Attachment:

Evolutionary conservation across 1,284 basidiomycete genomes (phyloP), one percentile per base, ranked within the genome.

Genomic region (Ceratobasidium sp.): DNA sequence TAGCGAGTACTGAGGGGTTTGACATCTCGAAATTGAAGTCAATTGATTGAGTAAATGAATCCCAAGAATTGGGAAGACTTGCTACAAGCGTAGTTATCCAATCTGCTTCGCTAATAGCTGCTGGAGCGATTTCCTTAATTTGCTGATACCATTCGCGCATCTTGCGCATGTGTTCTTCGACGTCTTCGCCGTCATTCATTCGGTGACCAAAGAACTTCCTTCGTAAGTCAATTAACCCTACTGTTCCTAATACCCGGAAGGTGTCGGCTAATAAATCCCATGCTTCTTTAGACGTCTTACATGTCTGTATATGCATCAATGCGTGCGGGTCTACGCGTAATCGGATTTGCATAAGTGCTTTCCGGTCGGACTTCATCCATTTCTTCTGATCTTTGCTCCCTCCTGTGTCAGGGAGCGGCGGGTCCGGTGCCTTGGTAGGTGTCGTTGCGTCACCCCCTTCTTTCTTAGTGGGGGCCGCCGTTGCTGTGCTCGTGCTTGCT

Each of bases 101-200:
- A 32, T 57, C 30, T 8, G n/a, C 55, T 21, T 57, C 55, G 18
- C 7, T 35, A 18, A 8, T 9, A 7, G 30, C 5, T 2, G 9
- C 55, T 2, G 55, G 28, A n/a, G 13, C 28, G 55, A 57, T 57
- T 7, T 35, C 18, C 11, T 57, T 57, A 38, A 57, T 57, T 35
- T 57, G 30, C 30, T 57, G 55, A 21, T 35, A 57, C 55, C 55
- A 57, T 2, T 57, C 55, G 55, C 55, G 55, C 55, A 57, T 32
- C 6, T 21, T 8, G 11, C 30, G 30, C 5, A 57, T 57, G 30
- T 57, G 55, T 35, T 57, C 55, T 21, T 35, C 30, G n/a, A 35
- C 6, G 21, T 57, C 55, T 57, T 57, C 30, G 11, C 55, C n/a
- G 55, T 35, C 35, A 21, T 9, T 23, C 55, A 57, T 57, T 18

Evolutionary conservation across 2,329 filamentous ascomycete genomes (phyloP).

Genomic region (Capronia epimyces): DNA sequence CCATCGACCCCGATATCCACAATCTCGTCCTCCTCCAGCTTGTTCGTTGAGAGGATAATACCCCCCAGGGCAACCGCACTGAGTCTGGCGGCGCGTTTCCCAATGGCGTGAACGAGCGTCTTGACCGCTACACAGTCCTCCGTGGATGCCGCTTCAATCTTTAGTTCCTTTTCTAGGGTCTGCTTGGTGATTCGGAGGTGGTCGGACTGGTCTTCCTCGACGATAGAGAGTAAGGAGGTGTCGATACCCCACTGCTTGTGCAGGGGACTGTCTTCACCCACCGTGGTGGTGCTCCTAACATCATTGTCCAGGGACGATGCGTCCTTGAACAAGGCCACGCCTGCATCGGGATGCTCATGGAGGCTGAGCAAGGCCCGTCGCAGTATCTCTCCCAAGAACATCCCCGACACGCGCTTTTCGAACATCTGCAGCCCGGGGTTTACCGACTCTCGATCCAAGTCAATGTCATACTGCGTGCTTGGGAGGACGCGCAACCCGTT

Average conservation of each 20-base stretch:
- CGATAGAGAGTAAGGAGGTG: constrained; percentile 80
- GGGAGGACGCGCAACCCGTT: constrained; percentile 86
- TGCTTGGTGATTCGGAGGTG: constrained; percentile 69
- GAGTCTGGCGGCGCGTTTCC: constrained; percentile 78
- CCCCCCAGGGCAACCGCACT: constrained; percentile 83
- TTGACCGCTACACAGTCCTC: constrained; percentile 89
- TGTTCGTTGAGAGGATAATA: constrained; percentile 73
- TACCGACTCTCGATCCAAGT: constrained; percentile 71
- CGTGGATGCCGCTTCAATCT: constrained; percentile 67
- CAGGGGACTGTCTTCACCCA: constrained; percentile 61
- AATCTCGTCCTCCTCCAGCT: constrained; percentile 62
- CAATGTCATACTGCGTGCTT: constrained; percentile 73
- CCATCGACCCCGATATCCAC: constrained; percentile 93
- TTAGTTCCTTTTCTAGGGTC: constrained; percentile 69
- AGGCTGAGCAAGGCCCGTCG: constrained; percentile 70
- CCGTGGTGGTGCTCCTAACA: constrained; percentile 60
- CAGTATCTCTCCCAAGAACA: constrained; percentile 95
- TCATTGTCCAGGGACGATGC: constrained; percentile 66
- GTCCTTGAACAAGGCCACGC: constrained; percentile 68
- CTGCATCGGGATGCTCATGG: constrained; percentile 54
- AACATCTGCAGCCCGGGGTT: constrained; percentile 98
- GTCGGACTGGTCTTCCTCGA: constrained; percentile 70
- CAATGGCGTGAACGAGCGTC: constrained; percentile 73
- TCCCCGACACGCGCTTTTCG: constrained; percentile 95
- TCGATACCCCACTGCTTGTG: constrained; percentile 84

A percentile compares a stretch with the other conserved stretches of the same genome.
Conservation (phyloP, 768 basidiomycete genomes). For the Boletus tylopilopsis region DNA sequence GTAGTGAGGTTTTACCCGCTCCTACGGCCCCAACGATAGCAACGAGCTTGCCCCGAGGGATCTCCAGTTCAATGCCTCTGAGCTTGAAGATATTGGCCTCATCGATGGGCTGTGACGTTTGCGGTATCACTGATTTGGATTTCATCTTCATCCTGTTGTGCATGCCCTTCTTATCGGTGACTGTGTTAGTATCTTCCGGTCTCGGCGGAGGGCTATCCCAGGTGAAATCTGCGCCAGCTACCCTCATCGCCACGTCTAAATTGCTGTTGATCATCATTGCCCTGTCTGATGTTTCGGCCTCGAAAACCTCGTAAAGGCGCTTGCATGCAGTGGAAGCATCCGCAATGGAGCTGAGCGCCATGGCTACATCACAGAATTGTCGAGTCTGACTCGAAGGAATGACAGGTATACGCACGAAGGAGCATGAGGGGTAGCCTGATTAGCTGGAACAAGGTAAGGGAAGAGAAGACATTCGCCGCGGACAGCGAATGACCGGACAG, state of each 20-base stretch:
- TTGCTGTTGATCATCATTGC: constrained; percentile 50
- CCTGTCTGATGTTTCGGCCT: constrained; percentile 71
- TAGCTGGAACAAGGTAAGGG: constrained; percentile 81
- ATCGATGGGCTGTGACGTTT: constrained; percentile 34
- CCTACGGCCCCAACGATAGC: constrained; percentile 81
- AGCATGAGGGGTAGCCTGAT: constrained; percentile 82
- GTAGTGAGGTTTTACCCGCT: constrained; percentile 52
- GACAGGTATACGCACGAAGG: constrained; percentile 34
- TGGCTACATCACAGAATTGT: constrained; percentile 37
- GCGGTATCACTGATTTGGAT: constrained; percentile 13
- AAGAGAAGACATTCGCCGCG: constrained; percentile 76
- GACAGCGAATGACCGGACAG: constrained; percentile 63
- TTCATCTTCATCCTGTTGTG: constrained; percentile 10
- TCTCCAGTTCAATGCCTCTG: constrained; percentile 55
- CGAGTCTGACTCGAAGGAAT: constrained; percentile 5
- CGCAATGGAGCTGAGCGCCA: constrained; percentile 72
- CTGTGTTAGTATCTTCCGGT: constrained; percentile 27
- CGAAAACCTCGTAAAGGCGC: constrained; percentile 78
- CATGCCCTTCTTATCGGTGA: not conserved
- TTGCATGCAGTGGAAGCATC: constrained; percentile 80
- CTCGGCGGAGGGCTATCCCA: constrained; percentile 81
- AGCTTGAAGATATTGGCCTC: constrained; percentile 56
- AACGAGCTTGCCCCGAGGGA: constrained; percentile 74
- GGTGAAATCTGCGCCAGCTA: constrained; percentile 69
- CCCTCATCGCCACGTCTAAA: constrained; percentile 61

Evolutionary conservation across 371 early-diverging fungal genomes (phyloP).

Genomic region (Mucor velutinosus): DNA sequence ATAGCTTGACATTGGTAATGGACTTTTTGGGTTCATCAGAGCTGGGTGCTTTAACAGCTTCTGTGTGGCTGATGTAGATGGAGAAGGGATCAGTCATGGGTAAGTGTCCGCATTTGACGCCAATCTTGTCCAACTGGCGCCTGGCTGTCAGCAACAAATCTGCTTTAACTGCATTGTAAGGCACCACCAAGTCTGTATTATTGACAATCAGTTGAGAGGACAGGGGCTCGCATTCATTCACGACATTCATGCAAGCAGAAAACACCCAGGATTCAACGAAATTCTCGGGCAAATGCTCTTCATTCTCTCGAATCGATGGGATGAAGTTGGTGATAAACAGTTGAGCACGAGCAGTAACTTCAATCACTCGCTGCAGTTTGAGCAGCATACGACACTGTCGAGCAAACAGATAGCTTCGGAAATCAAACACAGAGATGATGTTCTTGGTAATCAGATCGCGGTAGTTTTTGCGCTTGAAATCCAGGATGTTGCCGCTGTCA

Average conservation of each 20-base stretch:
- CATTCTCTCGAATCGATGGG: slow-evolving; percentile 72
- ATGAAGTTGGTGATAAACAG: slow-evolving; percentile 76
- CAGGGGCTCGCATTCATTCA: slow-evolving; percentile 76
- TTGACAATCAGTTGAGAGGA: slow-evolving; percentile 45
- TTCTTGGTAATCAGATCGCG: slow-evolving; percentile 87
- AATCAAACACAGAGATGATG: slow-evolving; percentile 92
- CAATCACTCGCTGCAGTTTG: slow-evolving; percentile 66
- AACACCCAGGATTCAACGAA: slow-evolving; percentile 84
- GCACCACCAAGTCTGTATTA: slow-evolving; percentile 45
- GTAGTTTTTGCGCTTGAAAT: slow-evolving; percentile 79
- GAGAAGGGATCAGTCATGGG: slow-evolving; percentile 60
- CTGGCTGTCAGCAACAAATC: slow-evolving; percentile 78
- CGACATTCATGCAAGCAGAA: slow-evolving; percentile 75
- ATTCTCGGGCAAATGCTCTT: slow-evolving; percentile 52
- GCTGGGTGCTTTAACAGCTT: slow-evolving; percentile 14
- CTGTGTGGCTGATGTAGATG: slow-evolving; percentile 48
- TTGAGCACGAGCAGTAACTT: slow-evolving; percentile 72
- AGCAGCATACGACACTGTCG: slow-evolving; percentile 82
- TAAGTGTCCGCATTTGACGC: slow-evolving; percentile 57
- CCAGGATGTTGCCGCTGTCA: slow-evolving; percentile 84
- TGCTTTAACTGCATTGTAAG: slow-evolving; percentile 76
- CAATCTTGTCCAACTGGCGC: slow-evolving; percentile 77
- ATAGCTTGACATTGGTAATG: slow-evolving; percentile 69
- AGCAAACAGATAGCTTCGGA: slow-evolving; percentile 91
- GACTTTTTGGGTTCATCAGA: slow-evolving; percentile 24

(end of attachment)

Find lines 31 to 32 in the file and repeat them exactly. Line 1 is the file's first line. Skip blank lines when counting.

- AGGCTGAGCAAGGCCCGTCG: constrained; percentile 70
- CCGTGGTGGTGCTCCTAACA: constrained; percentile 60